Paving Paradise

Six century oaks pay the ultimate price for UL's master plan. By Hope Rurik

The university's urban forest is under pressure through the school's master plan, being executed in part by the area's foremost New Urbanism firm, Architects Southwest, led by principal architect Steve Oubre. Six mature live oaks face the ax in the next few weeks.

**November 17, 2010

Six century oaks pay the ultimate price for UL's master plan. By Hope Rurik

One of the most iconic aspects of UL Lafayette is the canopy of century-old live oaks that shade the campus. Planted in part by the university's first president, Edwin Lewis Stephens, in 1900, the oaks offer haunting beauty that conveys a message of idyllic enlightenment: the university as a garden of knowledge. Fifty years later, a young horticulture professor who would later become dean of the Agriculture school, J.A. Foret Sr., continued the tree planting tradition.

Now, the university's urban forest is under pressure through the school's master plan, being executed in part by the area's foremost New Urbanism firm, Architects Southwest, led by principal architect Steve Oubre. Six mature live oaks face the ax in the next few weeks.

Jim Foret Jr., instructor with the university's renewable resources department and son of the late J.A. Foret, says the mature trees not only have a significant ecological impact on the campus that brings beauty and calm to students, but they are also a large part of the campus' history and legacy.

Photo by Hope Rurik

Students and members of several community organizations want to know why they are hearing about the trees' demise only after the plans have been finalized - especially since UL President Joseph Savoie and William Crist, facilities director with the university, say they have been working the plans more than eight months to determine the right course for the trees.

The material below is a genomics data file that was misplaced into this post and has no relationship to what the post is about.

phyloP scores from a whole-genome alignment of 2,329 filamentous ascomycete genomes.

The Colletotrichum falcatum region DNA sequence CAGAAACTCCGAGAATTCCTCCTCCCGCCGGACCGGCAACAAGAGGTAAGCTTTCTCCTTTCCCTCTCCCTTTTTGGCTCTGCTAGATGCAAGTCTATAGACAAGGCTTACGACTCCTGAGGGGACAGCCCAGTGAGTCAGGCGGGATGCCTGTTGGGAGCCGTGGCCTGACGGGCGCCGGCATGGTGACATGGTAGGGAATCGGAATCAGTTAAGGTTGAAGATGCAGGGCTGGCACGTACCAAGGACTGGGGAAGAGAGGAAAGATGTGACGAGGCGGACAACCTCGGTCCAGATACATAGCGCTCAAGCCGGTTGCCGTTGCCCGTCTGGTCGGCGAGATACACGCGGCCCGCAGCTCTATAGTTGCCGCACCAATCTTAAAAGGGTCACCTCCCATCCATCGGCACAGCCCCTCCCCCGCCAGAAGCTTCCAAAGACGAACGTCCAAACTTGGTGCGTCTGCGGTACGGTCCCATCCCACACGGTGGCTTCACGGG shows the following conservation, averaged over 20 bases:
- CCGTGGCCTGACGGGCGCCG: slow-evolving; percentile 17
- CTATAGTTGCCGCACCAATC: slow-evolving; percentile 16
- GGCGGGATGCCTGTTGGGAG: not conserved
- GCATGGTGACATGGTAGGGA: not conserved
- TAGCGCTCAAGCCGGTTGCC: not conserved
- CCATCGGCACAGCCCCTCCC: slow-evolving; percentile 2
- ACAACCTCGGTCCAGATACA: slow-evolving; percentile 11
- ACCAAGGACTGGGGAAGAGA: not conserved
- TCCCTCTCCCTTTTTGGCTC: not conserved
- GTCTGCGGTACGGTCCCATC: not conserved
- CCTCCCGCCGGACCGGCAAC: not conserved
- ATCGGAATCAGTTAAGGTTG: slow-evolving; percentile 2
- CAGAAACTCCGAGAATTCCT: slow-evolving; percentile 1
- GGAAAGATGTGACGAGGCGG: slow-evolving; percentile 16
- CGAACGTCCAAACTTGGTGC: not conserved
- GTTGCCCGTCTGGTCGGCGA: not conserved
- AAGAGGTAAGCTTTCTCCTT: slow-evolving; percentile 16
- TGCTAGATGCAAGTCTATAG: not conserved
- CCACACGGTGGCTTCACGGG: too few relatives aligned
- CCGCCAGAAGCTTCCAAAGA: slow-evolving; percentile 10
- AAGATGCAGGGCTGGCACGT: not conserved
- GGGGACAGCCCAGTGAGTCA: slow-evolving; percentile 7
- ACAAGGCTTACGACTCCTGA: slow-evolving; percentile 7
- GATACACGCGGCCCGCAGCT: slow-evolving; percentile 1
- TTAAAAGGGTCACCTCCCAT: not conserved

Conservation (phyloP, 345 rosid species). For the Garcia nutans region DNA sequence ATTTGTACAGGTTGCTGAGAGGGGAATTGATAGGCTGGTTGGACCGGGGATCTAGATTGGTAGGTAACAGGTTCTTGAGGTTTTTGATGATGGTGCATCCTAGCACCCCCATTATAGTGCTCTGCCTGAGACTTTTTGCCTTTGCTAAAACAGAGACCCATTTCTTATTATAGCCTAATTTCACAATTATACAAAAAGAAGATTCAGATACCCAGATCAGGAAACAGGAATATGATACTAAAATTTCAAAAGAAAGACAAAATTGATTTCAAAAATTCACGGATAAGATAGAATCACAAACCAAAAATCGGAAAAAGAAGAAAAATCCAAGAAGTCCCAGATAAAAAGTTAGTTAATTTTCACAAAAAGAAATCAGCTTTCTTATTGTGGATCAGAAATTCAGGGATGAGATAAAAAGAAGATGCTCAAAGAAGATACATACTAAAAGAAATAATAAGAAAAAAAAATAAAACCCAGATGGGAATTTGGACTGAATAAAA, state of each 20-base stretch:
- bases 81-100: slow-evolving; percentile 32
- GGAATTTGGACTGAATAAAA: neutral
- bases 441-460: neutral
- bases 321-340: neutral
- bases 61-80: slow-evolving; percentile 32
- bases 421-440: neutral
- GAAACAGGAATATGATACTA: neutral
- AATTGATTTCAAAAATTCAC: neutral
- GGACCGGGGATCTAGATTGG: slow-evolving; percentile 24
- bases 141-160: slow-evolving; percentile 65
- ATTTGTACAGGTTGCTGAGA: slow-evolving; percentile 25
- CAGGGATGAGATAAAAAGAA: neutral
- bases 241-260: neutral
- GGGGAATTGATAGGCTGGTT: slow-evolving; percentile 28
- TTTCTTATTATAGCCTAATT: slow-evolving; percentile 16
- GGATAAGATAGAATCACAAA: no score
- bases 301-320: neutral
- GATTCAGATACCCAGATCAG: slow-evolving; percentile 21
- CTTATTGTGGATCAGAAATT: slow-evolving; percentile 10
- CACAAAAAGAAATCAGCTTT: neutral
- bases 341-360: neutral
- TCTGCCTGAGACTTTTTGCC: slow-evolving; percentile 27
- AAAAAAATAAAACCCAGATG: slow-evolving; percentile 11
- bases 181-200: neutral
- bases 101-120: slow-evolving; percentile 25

"As students, we feel we weren't involved in the process at all," says junior renewable resources student and Society for Peace, Environment, Action, and Knowledge member Adam Constantin. "Those trees were planted for the university as a community. It's as if they didn't consider that we might have strong opinions about the trees."

Constantin and fellow SPEAK member Felicita "Flitzy" Wilhelm say students have a degree of expectation that they will be informed about an issue this important to the campus.

"We feel like there was a lack of communication between university and students," says Wilhelm. "There are going to be times when these trees have to come out, but we just found out. Maybe there would be no issue if we had known from the beginning."

The issue raises questions from SPEAK as well as from Sarah Schoeffler of Trees Acadiana and Coleen Landry of the Live Oaks Society about whether all options have been exhausted, such as whether the footprint of the new buildings can't be changed to accommodate the extant oaks. Removing the trees is especially baffling since the architectural firm is local and promotes its own environmentalist identity.

"We hate to lose any trees whether it's because of poor health or they have to put a building in their place and there's nothing else they can do," says Schoeffler. "Have they researched the whole situation?"

The trees include two that, according to Crist, are showing signs of disease and would likely have had to be removed anyway. The other four are located at Taft Street near the entry to the Denbo/Bancroft dormitory parking lot, on McKinley Street in front of the credit union, on McKinley and University Avenue (second from corner) and in the rose garden behind Baker-Huger Hall.